Rephetio: Repurposing drugs on a hetnet [rephetio]

Why we predicted ictogenic tricyclic compounds treat epilepsy?

The epilepsy section of our initial report states:

As an example, we predicted five tricyclic antidepressants primarily based on their binding to the GABAᴬ receptor.

This statement derived from an earlier comment that.

The 15 predicted drugs that are known to induce seizures include five are tricyclic antidepressants (TCAs) (amitriptyline, imipramine, nortriptyline, clomipramine, desipramine)

However, our new visualization of the top epilepsy predictions and their targeted genes makes it clear that binding GABAᴬ isn't the cause of these predictions. For convenience, this visualization is reproduced below:

Top epilepsy predictions

Specifically, I'm referring to amitriptyline, amoxapine, clomipramine, clozapine, cyproheptadine, desipramine, imipramine, loxapine, and nortriptyline, which all share a tricyclic structure and cluster together in the visualization.

  • Scooter Morris: Care should be taken against over-interpreting the "clusters" in your visualization. In particular, if you look at the drugs listed closely, you'll see that there are actually two groups with only cyproheptadine and clozapine showing any similarity that crosses the groups. The fact that the two groups are next to each other is a simple artifact of the layout.

  • Daniel Himmelstein: @scootermorris great point. The 9 ictogenic tricyclic compounds can be broken into two groups based on their structures. First the tricyclic antidepressants — amitriptyline, imipramine, nortriptyline, clomipramine, and desipramine — have the three connected rings with a tail. Second there's cyproheptadine, loxapine, clozapine, and amoxapine, which all have a fourth ring that is not directly touching the tricyclic structure. These four compounds seem to have diverse therapeutic applications: cyproheptadine is a first-generation antihistamine, loxapine is a typical antipsychotic, clozapine is an atypical antipsychotic, and amoxapine is a tetracyclic antidepressant. So @scootermorris I think you're right that the small chemical differences may actual be quite meaningful.

Literature survey

Below is a collection of related literature, which I may update as the research continuous. The primary questions is why the 9 cyclic compounds listed above are ictogenic.

From a 2010 article [1]:

The mechanisms through which antidepressants alter neuronal excitability and modify seizure threshold are still largely unknown. Antidepressants act mainly by blocking the re-uptake of monoamines. Both animal and human data have shown that blocking the re-uptake of norepinephrine and/or serotonin has an anticonvulsant effect [2]. The convulsive properties of antidepressants have been suggested to be the result of their possible local anaesthetic or anticholinergic effect [3]. It has been proposed that selective serotonin re-uptake inhibitors (SSRIs) are less likely to cause seizures than cyclic antidepressants [4]. On the other hand, seizures have been associated with SSRIs in previous studies of adverse events as in the case of escitaloprame [5].

From a 2016 article [6]:

Antidepressants may disturb the neuronal balance and control of excitability, leading to seizures. Seizures may occur as a consequence of a misbalance between inhibitory GABAergic and excitatory glutamatergic neurotransmission with increase in glutamatergic activation and, thus, excessive calcium influx, initiating intracellular processes. The underlying mechanisms are not clear [7].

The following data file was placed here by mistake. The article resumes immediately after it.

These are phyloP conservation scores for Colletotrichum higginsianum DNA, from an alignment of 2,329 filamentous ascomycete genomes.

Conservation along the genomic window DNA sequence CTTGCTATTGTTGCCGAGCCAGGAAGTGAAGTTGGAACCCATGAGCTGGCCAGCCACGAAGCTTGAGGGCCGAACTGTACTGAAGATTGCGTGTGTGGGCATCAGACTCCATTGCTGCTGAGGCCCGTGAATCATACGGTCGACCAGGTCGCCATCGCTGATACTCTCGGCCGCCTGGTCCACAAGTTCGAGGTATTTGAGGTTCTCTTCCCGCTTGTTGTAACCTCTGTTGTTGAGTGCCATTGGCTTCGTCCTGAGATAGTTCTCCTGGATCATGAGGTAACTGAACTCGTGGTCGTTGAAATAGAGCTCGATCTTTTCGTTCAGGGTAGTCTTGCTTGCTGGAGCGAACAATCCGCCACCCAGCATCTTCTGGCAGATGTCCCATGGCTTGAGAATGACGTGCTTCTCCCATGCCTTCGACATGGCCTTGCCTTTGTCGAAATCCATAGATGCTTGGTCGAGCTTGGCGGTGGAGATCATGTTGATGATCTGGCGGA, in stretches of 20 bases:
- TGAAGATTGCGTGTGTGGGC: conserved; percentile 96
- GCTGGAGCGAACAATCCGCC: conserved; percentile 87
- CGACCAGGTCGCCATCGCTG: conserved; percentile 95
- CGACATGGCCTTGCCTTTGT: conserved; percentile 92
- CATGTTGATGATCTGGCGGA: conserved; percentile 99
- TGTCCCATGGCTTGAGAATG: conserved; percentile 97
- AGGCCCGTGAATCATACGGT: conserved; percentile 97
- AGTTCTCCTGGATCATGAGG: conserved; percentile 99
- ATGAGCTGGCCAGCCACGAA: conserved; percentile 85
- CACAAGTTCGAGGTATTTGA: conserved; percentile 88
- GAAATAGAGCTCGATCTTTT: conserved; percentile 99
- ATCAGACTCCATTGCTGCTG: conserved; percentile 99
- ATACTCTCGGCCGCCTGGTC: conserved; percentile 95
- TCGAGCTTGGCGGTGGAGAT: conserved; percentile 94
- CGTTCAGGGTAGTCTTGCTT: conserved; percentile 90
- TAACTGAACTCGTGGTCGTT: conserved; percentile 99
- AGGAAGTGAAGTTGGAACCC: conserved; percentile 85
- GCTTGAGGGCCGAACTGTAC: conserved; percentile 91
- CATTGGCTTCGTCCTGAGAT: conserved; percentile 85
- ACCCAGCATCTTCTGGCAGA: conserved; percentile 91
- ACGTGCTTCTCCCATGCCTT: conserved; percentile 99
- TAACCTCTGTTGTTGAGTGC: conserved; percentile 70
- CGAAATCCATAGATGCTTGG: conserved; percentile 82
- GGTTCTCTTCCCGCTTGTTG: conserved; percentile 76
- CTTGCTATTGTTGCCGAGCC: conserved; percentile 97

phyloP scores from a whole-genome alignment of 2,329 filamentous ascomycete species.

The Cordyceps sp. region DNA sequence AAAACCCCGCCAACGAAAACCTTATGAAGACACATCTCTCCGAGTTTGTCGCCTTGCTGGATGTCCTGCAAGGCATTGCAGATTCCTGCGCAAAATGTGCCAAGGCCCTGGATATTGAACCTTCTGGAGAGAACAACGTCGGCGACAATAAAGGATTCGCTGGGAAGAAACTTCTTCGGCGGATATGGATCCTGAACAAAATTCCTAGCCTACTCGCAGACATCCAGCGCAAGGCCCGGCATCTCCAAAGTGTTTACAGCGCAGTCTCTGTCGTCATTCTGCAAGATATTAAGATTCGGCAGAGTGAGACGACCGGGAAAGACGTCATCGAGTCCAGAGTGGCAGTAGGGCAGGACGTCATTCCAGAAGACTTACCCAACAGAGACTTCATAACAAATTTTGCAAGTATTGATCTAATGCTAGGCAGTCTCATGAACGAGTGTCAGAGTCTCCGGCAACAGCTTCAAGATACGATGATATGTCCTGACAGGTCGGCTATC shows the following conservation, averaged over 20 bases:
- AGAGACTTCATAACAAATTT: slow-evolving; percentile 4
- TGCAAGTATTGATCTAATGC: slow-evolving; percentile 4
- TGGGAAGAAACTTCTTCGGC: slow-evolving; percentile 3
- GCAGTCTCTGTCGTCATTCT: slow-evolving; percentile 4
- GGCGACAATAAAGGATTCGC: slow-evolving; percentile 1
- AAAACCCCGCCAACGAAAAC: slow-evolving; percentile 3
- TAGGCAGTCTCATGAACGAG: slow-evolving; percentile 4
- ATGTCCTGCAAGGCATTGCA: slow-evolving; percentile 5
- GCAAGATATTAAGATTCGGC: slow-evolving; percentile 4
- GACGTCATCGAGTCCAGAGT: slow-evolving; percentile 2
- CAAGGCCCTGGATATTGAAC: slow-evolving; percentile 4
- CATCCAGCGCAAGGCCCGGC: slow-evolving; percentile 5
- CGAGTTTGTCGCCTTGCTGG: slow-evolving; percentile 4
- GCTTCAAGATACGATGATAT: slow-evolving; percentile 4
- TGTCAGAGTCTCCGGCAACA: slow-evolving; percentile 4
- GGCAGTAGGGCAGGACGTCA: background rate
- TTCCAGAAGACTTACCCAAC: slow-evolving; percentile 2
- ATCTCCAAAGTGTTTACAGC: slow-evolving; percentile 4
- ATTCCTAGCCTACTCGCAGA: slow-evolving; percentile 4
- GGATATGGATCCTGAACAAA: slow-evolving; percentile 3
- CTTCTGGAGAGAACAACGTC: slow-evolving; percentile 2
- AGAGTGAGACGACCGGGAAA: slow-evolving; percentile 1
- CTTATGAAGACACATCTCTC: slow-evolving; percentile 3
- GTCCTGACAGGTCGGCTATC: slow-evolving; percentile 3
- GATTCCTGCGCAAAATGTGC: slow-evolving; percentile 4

From a 2002 article [8]

Different specific mechanisms may be involved, which are mediated by the γ-aminobutyric acid (GABA) system and other neurotransmitters. Discussion of these mechanisms is beyond the scope of this review and readers may refer to specific reviews [9].

From a 1996 article [3] (referenced in [1] above):

Taken together, the total body of information strongly suggests that the pharmacodynamic action by which antidepressant drugs cause seizures is unrelated to their ability to block norepinephrine or serotonin reuptake. Rather, it seems more likely that these drugs produce convulsions by virtue of their local anesthetic or their antihistaminic/antimuscarinic properties.

Other references: [10]

Cholinergic receptors?

One visually striking pattern is that of the 9 ictogenic tricyclic compounds, 8 target cholinergic receptors. Furthermore, clomipramine also likely exhibits anti-cholinergic effects [1, 2, 3], which would mean all 9 ictogenic tricyclic compounds bind to cholinergic receptors. I have not confirmed this, but I believe these compounds are all antagonists of cholinergic receptors.

There are two anti-ictogenic tricyclic compounds: oxcarbazepine and carbamazepine. Although these compounds likely have anti-cholinergic effects [4, 5, 6], they are unique in their targeting of the sodium channel (according to our visualization).

Interestingly, there's evidence that cholinergic receptor inhibition may a therapeutic mechanism of action for carbamazepine [7]. Quoting from [6]:

The increased sensitivity of these mutant receptors supports the hypothesis that the antiepileptic activity of carbamazepine can, at least to some extent, be attributed to the nAChR inhibition.

And furthermore, the barbiturates — which clustered together and were all anti-ictogenic — also inhibit cholinergic receptors [8]. Pharmacologists believe the primary mechanisms of action for barbituates on epilepsy are GABAᴀ agonism, blocking AMPA/kainate receptors, and inhibiting glutamate release [9]. Potentially, the anti-cholinergic effects of barbiturates are overshadowed by these other mechanisms.

@pouyakhankhanian, do you also find the cholinergic receptors interesting here?

Referenced by
Cite this as
Daniel Himmelstein (2017) Why we predicted ictogenic tricyclic compounds treat epilepsy?. Thinklab. doi:10.15363/thinklab.d231

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